Blue-Green Algae: A Toxic Threat to Pets & Wildlife
by Danielle Cookish
New England is a destination for summer fun in the sun, from famous beaches to picturesque hiking trails. This season’s warm temps are playing host to a lesser-known danger that’s toxic to animals and humans.
Blue-green algae (cyanobacteria) is made up of highly toxic organisms known to cause toxicity in domestic pets, livestock, wildlife, and humans. Before taking your canine companion for a refreshing dip, look for the presence of this dangerous algae bloom.
Cyanobacteria are most commonly seen in freshwater during periods of warm, sunny weather. The algae can thrive in summer temperatures as low as 75 degrees.
Scout your surroundings
Bodies of fresh water containing blue-green algae blooms will commonly appear as a pea-green color with a slime-like surface. Depending on the water current and wind, the filmy algae will concentrate along the shoreline.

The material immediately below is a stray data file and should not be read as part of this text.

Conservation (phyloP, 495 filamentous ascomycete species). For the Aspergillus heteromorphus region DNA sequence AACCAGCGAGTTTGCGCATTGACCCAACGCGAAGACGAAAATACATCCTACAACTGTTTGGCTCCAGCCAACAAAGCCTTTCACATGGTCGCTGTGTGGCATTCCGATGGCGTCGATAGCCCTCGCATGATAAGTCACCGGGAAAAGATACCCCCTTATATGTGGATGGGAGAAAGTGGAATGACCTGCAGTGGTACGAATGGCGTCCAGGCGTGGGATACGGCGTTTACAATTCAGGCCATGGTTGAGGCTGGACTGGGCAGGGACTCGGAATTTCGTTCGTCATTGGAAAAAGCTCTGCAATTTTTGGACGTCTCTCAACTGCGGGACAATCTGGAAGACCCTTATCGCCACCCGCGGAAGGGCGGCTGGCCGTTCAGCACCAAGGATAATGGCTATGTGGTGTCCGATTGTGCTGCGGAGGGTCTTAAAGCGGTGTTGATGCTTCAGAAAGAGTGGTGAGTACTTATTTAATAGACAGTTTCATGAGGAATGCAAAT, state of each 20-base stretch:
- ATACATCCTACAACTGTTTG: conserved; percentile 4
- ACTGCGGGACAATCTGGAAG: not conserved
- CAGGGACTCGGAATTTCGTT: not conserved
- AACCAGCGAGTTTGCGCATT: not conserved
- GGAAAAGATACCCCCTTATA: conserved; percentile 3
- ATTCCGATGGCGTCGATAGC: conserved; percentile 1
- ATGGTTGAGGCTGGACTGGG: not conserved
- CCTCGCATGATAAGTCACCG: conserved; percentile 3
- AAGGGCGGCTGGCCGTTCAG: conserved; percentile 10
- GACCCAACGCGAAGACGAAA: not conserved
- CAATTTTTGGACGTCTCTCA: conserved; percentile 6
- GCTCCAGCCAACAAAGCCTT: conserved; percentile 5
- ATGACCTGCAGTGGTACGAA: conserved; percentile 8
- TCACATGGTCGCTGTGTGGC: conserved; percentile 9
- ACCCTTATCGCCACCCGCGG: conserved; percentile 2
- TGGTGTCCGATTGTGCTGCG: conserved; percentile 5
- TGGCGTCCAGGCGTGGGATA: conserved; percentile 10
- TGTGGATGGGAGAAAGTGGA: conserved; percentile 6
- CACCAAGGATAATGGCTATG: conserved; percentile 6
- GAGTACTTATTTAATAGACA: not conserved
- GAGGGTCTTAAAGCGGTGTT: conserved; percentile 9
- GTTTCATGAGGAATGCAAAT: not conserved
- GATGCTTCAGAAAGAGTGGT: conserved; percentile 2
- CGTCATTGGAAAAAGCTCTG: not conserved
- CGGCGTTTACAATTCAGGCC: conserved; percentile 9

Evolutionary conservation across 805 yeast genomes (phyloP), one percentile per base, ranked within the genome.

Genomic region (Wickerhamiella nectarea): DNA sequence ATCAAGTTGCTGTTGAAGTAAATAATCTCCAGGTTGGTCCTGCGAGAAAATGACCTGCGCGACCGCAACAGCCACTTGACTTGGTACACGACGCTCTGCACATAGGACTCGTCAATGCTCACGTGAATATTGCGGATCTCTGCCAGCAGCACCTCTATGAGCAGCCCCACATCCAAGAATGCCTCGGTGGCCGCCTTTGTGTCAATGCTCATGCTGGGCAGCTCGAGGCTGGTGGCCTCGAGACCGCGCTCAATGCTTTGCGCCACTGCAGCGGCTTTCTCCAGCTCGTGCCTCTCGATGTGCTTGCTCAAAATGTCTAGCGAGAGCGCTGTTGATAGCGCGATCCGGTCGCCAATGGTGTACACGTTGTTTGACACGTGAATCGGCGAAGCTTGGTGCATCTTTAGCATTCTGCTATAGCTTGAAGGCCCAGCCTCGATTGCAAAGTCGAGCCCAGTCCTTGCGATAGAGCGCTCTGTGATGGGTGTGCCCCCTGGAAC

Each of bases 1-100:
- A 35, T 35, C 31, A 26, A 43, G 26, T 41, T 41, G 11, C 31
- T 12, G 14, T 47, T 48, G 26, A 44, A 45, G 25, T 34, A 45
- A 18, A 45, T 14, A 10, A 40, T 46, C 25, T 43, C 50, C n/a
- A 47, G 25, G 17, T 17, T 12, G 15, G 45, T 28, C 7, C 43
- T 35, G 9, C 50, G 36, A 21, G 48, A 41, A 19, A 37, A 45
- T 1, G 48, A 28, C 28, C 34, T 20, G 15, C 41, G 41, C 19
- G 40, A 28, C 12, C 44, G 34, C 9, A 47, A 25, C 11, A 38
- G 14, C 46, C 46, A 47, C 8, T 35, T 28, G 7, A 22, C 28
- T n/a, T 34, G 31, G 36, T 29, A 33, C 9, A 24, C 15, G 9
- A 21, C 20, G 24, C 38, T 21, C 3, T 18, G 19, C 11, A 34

In areas with known outbreaks of cyanobacteria, the water may be tested by the local health department. When the algae are detected, signs will often be posted. If there are no posted warning signs, it is still best to look at the water and shoreline before allowing pets to enter or drink.
Dogs who are in contact with cyanobacteria from swimming in or drinking contaminated water can suffer from severe neurological symptoms or liver damage. Algae cells can also cling to fur, getting ingested when animals groom themselves. After swimming, rinse your dog’s fur with fresh water to remove any bacterial hitchhikers.
Symptoms of cyanobacteria toxicity include:
- Excessive drooling
- Respiratory failure
- Liver failure
Many of these symptoms can quickly become life-threatening. If you suspect that your pet has come into contact with a contaminated water source, contact your veterinarian immediately, as well as the ASPCA Animal Poison Control Center at 888-426-4435.